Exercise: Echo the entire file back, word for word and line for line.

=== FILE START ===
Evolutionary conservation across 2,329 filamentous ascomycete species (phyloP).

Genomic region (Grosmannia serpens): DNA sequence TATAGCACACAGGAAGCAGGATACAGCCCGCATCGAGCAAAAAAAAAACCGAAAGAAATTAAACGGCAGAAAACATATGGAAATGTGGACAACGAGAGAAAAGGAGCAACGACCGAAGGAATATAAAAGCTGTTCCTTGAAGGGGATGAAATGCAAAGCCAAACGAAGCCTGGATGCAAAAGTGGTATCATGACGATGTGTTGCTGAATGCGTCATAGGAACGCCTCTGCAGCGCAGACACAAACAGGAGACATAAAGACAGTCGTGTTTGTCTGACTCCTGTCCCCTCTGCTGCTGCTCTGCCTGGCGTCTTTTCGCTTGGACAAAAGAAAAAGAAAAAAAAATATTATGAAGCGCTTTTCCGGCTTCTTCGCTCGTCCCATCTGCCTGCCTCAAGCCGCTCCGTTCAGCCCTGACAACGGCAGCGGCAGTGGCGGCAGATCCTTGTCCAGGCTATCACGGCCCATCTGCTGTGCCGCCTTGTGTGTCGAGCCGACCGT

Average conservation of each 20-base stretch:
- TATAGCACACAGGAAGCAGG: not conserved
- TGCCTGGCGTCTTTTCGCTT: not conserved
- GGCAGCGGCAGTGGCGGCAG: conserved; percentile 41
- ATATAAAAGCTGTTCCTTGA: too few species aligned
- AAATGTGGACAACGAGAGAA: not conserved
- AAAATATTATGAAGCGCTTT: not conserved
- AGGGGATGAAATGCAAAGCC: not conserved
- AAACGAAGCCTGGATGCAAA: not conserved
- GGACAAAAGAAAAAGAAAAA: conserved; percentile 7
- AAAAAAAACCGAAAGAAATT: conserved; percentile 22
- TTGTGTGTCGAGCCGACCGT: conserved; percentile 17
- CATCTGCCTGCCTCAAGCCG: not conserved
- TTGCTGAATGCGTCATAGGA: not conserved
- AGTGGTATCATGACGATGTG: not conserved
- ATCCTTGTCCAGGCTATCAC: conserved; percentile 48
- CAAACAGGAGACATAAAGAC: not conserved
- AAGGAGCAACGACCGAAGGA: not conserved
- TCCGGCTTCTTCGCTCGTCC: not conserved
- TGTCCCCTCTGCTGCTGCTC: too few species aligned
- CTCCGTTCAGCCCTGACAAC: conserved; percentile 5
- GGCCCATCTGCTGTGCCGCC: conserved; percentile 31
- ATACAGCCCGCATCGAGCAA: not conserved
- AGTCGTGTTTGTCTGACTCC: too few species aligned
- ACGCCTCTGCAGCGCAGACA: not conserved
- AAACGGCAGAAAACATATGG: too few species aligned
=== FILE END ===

Evolutionary conservation across 2,329 filamentous ascomycete species (phyloP).

Genomic region (Grosmannia serpens): DNA sequence TATAGCACACAGGAAGCAGGATACAGCCCGCATCGAGCAAAAAAAAAACCGAAAGAAATTAAACGGCAGAAAACATATGGAAATGTGGACAACGAGAGAAAAGGAGCAACGACCGAAGGAATATAAAAGCTGTTCCTTGAAGGGGATGAAATGCAAAGCCAAACGAAGCCTGGATGCAAAAGTGGTATCATGACGATGTGTTGCTGAATGCGTCATAGGAACGCCTCTGCAGCGCAGACACAAACAGGAGACATAAAGACAGTCGTGTTTGTCTGACTCCTGTCCCCTCTGCTGCTGCTCTGCCTGGCGTCTTTTCGCTTGGACAAAAGAAAAAGAAAAAAAAATATTATGAAGCGCTTTTCCGGCTTCTTCGCTCGTCCCATCTGCCTGCCTCAAGCCGCTCCGTTCAGCCCTGACAACGGCAGCGGCAGTGGCGGCAGATCCTTGTCCAGGCTATCACGGCCCATCTGCTGTGCCGCCTTGTGTGTCGAGCCGACCGT

Average conservation of each 20-base stretch:
- TATAGCACACAGGAAGCAGG: not conserved
- TGCCTGGCGTCTTTTCGCTT: not conserved
- GGCAGCGGCAGTGGCGGCAG: conserved; percentile 41
- ATATAAAAGCTGTTCCTTGA: too few species aligned
- AAATGTGGACAACGAGAGAA: not conserved
- AAAATATTATGAAGCGCTTT: not conserved
- AGGGGATGAAATGCAAAGCC: not conserved
- AAACGAAGCCTGGATGCAAA: not conserved
- GGACAAAAGAAAAAGAAAAA: conserved; percentile 7
- AAAAAAAACCGAAAGAAATT: conserved; percentile 22
- TTGTGTGTCGAGCCGACCGT: conserved; percentile 17
- CATCTGCCTGCCTCAAGCCG: not conserved
- TTGCTGAATGCGTCATAGGA: not conserved
- AGTGGTATCATGACGATGTG: not conserved
- ATCCTTGTCCAGGCTATCAC: conserved; percentile 48
- CAAACAGGAGACATAAAGAC: not conserved
- AAGGAGCAACGACCGAAGGA: not conserved
- TCCGGCTTCTTCGCTCGTCC: not conserved
- TGTCCCCTCTGCTGCTGCTC: too few species aligned
- CTCCGTTCAGCCCTGACAAC: conserved; percentile 5
- GGCCCATCTGCTGTGCCGCC: conserved; percentile 31
- ATACAGCCCGCATCGAGCAA: not conserved
- AGTCGTGTTTGTCTGACTCC: too few species aligned
- ACGCCTCTGCAGCGCAGACA: not conserved
- AAACGGCAGAAAACATATGG: too few species aligned